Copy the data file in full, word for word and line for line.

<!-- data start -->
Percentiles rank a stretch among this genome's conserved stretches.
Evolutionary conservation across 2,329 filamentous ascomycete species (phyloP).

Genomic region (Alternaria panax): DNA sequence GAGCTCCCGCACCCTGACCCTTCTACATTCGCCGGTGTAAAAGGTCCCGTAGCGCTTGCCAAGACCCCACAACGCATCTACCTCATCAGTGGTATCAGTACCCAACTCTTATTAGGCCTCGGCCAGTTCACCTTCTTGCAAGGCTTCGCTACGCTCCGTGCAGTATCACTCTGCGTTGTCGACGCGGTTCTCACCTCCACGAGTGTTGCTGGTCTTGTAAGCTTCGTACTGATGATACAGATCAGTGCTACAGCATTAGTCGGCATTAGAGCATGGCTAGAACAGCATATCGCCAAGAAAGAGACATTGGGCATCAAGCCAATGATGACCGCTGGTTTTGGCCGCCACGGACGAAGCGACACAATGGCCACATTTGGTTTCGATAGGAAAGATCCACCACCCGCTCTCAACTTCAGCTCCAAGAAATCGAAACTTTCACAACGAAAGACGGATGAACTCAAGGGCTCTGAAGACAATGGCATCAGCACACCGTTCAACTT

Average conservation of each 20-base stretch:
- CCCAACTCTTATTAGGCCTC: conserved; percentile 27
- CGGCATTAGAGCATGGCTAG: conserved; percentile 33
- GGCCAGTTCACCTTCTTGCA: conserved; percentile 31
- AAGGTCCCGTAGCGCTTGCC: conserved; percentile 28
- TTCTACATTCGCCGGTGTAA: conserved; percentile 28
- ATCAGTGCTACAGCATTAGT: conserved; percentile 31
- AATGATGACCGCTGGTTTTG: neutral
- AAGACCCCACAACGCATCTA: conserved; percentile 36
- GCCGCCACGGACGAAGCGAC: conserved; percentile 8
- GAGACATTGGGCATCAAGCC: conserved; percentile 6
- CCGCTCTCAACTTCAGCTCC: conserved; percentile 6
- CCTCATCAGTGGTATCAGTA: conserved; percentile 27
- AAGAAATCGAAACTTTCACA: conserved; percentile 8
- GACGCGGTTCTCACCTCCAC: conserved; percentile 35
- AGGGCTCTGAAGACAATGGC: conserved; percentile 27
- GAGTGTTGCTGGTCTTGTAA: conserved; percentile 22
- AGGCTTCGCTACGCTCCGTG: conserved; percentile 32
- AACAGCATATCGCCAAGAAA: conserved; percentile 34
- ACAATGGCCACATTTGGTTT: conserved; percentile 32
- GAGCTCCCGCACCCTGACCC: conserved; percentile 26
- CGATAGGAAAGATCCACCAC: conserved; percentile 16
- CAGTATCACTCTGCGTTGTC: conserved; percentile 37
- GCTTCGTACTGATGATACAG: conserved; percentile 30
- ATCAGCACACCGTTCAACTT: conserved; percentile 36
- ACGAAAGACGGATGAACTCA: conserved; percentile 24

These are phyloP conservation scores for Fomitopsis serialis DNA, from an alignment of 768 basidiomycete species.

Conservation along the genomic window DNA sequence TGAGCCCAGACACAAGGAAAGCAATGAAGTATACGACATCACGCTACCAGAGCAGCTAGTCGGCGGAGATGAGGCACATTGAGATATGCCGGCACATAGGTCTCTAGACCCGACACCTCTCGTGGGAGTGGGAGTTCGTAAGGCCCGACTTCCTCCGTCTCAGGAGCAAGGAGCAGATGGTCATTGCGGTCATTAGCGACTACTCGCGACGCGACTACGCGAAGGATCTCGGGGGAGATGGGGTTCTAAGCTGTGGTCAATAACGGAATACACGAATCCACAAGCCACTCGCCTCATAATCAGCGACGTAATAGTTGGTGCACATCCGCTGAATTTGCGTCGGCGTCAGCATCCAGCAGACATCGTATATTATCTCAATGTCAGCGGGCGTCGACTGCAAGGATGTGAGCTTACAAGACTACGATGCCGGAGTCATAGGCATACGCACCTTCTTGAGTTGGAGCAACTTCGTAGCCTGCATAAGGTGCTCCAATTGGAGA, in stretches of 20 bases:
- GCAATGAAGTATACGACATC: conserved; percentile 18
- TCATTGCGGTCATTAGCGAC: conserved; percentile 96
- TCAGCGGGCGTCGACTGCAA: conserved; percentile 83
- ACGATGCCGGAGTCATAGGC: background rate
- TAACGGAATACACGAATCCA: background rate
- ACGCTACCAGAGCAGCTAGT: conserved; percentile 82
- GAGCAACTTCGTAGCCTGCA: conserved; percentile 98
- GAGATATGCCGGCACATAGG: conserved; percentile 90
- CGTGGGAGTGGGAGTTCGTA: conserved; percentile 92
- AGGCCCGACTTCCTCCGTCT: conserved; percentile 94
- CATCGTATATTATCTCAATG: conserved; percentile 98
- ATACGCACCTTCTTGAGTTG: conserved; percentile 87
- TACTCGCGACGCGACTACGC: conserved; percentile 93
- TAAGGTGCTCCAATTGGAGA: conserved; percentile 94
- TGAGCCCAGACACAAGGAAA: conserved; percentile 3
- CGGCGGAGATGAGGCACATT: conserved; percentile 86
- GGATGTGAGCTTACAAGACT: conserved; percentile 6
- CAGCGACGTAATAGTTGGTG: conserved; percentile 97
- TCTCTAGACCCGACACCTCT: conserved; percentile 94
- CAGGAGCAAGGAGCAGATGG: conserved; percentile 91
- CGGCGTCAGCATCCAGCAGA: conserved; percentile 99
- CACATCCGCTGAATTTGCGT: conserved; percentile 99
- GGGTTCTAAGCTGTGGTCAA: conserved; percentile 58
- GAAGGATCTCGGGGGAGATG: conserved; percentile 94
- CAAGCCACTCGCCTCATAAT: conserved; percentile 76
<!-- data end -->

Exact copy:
Percentiles rank a stretch among this genome's conserved stretches.
Evolutionary conservation across 2,329 filamentous ascomycete species (phyloP).

Genomic region (Alternaria panax): DNA sequence GAGCTCCCGCACCCTGACCCTTCTACATTCGCCGGTGTAAAAGGTCCCGTAGCGCTTGCCAAGACCCCACAACGCATCTACCTCATCAGTGGTATCAGTACCCAACTCTTATTAGGCCTCGGCCAGTTCACCTTCTTGCAAGGCTTCGCTACGCTCCGTGCAGTATCACTCTGCGTTGTCGACGCGGTTCTCACCTCCACGAGTGTTGCTGGTCTTGTAAGCTTCGTACTGATGATACAGATCAGTGCTACAGCATTAGTCGGCATTAGAGCATGGCTAGAACAGCATATCGCCAAGAAAGAGACATTGGGCATCAAGCCAATGATGACCGCTGGTTTTGGCCGCCACGGACGAAGCGACACAATGGCCACATTTGGTTTCGATAGGAAAGATCCACCACCCGCTCTCAACTTCAGCTCCAAGAAATCGAAACTTTCACAACGAAAGACGGATGAACTCAAGGGCTCTGAAGACAATGGCATCAGCACACCGTTCAACTT

Average conservation of each 20-base stretch:
- CCCAACTCTTATTAGGCCTC: conserved; percentile 27
- CGGCATTAGAGCATGGCTAG: conserved; percentile 33
- GGCCAGTTCACCTTCTTGCA: conserved; percentile 31
- AAGGTCCCGTAGCGCTTGCC: conserved; percentile 28
- TTCTACATTCGCCGGTGTAA: conserved; percentile 28
- ATCAGTGCTACAGCATTAGT: conserved; percentile 31
- AATGATGACCGCTGGTTTTG: neutral
- AAGACCCCACAACGCATCTA: conserved; percentile 36
- GCCGCCACGGACGAAGCGAC: conserved; percentile 8
- GAGACATTGGGCATCAAGCC: conserved; percentile 6
- CCGCTCTCAACTTCAGCTCC: conserved; percentile 6
- CCTCATCAGTGGTATCAGTA: conserved; percentile 27
- AAGAAATCGAAACTTTCACA: conserved; percentile 8
- GACGCGGTTCTCACCTCCAC: conserved; percentile 35
- AGGGCTCTGAAGACAATGGC: conserved; percentile 27
- GAGTGTTGCTGGTCTTGTAA: conserved; percentile 22
- AGGCTTCGCTACGCTCCGTG: conserved; percentile 32
- AACAGCATATCGCCAAGAAA: conserved; percentile 34
- ACAATGGCCACATTTGGTTT: conserved; percentile 32
- GAGCTCCCGCACCCTGACCC: conserved; percentile 26
- CGATAGGAAAGATCCACCAC: conserved; percentile 16
- CAGTATCACTCTGCGTTGTC: conserved; percentile 37
- GCTTCGTACTGATGATACAG: conserved; percentile 30
- ATCAGCACACCGTTCAACTT: conserved; percentile 36
- ACGAAAGACGGATGAACTCA: conserved; percentile 24

These are phyloP conservation scores for Fomitopsis serialis DNA, from an alignment of 768 basidiomycete species.

Conservation along the genomic window DNA sequence TGAGCCCAGACACAAGGAAAGCAATGAAGTATACGACATCACGCTACCAGAGCAGCTAGTCGGCGGAGATGAGGCACATTGAGATATGCCGGCACATAGGTCTCTAGACCCGACACCTCTCGTGGGAGTGGGAGTTCGTAAGGCCCGACTTCCTCCGTCTCAGGAGCAAGGAGCAGATGGTCATTGCGGTCATTAGCGACTACTCGCGACGCGACTACGCGAAGGATCTCGGGGGAGATGGGGTTCTAAGCTGTGGTCAATAACGGAATACACGAATCCACAAGCCACTCGCCTCATAATCAGCGACGTAATAGTTGGTGCACATCCGCTGAATTTGCGTCGGCGTCAGCATCCAGCAGACATCGTATATTATCTCAATGTCAGCGGGCGTCGACTGCAAGGATGTGAGCTTACAAGACTACGATGCCGGAGTCATAGGCATACGCACCTTCTTGAGTTGGAGCAACTTCGTAGCCTGCATAAGGTGCTCCAATTGGAGA, in stretches of 20 bases:
- GCAATGAAGTATACGACATC: conserved; percentile 18
- TCATTGCGGTCATTAGCGAC: conserved; percentile 96
- TCAGCGGGCGTCGACTGCAA: conserved; percentile 83
- ACGATGCCGGAGTCATAGGC: background rate
- TAACGGAATACACGAATCCA: background rate
- ACGCTACCAGAGCAGCTAGT: conserved; percentile 82
- GAGCAACTTCGTAGCCTGCA: conserved; percentile 98
- GAGATATGCCGGCACATAGG: conserved; percentile 90
- CGTGGGAGTGGGAGTTCGTA: conserved; percentile 92
- AGGCCCGACTTCCTCCGTCT: conserved; percentile 94
- CATCGTATATTATCTCAATG: conserved; percentile 98
- ATACGCACCTTCTTGAGTTG: conserved; percentile 87
- TACTCGCGACGCGACTACGC: conserved; percentile 93
- TAAGGTGCTCCAATTGGAGA: conserved; percentile 94
- TGAGCCCAGACACAAGGAAA: conserved; percentile 3
- CGGCGGAGATGAGGCACATT: conserved; percentile 86
- GGATGTGAGCTTACAAGACT: conserved; percentile 6
- CAGCGACGTAATAGTTGGTG: conserved; percentile 97
- TCTCTAGACCCGACACCTCT: conserved; percentile 94
- CAGGAGCAAGGAGCAGATGG: conserved; percentile 91
- CGGCGTCAGCATCCAGCAGA: conserved; percentile 99
- CACATCCGCTGAATTTGCGT: conserved; percentile 99
- GGGTTCTAAGCTGTGGTCAA: conserved; percentile 58
- GAAGGATCTCGGGGGAGATG: conserved; percentile 94
- CAAGCCACTCGCCTCATAAT: conserved; percentile 76